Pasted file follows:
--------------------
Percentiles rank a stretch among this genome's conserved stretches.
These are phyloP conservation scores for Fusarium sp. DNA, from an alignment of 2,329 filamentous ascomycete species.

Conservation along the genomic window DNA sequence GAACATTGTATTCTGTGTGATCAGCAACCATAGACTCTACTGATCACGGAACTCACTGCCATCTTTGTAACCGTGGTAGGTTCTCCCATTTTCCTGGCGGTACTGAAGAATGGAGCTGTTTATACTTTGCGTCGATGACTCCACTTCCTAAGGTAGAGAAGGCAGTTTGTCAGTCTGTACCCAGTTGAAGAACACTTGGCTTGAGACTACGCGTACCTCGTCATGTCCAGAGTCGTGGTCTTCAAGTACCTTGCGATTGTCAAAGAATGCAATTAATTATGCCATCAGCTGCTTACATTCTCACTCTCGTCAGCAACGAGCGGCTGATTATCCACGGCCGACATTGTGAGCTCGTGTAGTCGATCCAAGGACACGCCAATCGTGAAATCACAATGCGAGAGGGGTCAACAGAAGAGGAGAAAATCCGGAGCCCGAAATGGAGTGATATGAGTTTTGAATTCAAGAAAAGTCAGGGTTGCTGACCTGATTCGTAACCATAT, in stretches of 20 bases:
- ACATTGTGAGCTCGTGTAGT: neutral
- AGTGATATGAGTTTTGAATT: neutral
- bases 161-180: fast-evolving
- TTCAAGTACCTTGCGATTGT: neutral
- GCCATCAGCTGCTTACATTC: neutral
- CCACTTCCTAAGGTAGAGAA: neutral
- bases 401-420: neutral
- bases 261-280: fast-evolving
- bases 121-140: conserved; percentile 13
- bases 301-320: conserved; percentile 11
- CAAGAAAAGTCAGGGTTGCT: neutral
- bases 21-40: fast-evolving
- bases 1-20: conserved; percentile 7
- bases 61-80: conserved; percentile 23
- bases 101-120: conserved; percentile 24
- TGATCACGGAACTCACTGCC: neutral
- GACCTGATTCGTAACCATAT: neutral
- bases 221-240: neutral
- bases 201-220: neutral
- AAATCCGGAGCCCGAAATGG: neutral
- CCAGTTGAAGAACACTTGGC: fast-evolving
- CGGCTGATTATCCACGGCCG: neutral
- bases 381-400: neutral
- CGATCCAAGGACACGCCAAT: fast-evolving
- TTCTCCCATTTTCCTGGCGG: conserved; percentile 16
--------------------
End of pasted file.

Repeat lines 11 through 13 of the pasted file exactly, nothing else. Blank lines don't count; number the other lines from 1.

- bases 261-280: fast-evolving
- bases 121-140: conserved; percentile 13
- bases 301-320: conserved; percentile 11